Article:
Thursday, November 17, 2011

Fear and Children

I've started about four different blog posts in the past week. Somehow none of them came to fruition. They all just fizzled out midway and I lost interest. This morning a story on NPR caught my attention. It was concerning the new regulations proposed by the Department of Labor concerning youths working on farms. You can read the story in the Farm Futures blog.

Immediately I asked myself what this was really about. Is the government REALLY trying to eliminate family farms all together? Is this a cynical plan by Con-Agra to consolidate their power in producing "great food?" (Their words, not mine.) Then I heard the spokesperson for the Department of Labor. He spoke about the dangers of "children" driving farm equipment. He remembered his grandfather being hospitalized for months after an accident with a forklift or a combine or some other machinery that I know nothing about. He seemed genuinely concerned.

Of course this all left me asking more questions. Was his grandfather a child when he had his accident? I doubt it, since he remembered it. So, does that mean that if his grandfather had a horrible accident, a child is bound to have one too? I'm not trying to make light or diminish the inherent dangers of big machinery. I am trying to bring to light that there is inherent danger in any experience once you are born. Driving a car, flying a plane, climbing a mountain are all inherently dangerous, yet people do these things, often with children in tow. Climbing a tree is considered too dangerous by some homeowners associations. Walking to school is considered dangerous by most communities.

In a society where we have little to fear, (except our own power and stupidity) we have come to fear our own shadow and we are instilling this fear into our children by shielding them from all dangers, real or perceived. We do not fight wars on our land, we do not die of thirst or starvation, yet we protect our children from the joys and challenges of lives as if their lives depended on it.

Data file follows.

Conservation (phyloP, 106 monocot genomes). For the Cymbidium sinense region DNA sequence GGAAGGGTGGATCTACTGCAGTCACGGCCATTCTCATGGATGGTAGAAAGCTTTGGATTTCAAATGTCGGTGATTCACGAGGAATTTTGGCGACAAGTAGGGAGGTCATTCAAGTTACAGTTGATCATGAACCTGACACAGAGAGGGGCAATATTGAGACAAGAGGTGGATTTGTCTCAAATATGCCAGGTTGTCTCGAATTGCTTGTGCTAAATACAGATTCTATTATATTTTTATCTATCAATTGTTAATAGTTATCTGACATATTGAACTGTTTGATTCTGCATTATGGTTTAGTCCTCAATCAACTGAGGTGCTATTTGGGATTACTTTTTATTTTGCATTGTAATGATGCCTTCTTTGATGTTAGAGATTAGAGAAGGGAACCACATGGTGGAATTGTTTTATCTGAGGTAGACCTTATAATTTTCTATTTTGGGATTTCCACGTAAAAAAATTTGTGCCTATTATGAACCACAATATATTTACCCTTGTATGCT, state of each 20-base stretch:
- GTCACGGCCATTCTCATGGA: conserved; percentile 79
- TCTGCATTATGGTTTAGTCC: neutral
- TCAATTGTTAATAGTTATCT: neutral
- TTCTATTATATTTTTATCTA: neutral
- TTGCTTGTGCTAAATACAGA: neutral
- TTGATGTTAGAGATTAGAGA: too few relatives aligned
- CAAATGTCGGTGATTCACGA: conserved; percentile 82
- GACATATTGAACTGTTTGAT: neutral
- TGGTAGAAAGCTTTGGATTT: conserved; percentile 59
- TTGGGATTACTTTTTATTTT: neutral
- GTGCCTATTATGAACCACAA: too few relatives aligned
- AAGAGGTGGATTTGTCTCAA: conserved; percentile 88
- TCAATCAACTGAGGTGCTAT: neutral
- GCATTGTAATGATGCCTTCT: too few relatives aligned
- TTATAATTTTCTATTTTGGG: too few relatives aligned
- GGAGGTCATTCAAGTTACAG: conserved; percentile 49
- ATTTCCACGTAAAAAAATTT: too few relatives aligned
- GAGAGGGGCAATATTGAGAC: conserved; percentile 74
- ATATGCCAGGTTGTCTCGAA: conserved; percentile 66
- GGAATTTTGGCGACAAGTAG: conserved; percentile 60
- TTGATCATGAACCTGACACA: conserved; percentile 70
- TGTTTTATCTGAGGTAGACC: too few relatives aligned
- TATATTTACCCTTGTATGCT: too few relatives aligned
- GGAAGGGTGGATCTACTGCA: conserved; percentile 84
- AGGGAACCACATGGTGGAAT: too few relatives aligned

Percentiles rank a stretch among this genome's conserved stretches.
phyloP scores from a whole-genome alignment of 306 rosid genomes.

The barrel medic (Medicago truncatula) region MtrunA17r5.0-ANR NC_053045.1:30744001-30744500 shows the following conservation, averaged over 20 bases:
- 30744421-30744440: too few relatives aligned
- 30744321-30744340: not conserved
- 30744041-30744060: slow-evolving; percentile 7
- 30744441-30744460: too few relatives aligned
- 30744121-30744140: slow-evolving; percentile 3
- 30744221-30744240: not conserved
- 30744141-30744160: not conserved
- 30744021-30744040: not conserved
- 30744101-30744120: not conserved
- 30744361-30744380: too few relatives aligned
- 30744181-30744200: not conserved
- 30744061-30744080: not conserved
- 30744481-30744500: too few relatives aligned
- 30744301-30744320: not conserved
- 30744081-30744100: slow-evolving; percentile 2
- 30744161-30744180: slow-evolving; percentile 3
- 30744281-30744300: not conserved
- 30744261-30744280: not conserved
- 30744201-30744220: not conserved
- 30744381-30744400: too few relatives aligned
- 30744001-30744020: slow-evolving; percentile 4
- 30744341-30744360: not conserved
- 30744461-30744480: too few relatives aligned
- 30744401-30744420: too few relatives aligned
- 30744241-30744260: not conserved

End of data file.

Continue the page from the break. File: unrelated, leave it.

It does! Their lives depend on taking risks if we want them to be fulfilled. Their lives depend on being purposeful if we want them to be productive. Their lives depend on the ability to explore their limits, talents, capabilities and curiosity to the very precipice of their being in order to be able to take the reins from these very frightened adults and make fearless decisions about their future.

There is of course another argument against this farm youth labor law which I am just as passionate about, that is the hubris of government believing that it can make better decisions in family matters than families can. How far will we allow government to reach into our lives? The Department of Labor thinks that by passing laws it can better protect children within their own families, yet the USDA wants pizza to have vegetable status. The question then becomes which of these two things is hurting more of our children? Each year hundreds of children are hurt or killed on farms but how many are being slowly killed of future heart disease and diabetes by the horrendous diets served to millions at our local public schools? How many children our we harming by restricting access to fresh air and physical activity? How many children are we dumbing down by continuously restricting them of every conceivable danger? How many laws will the government need to pass in order to keep our children safe? More importantly who is protecting them from perhaps well-meaning but terribly frightened adults?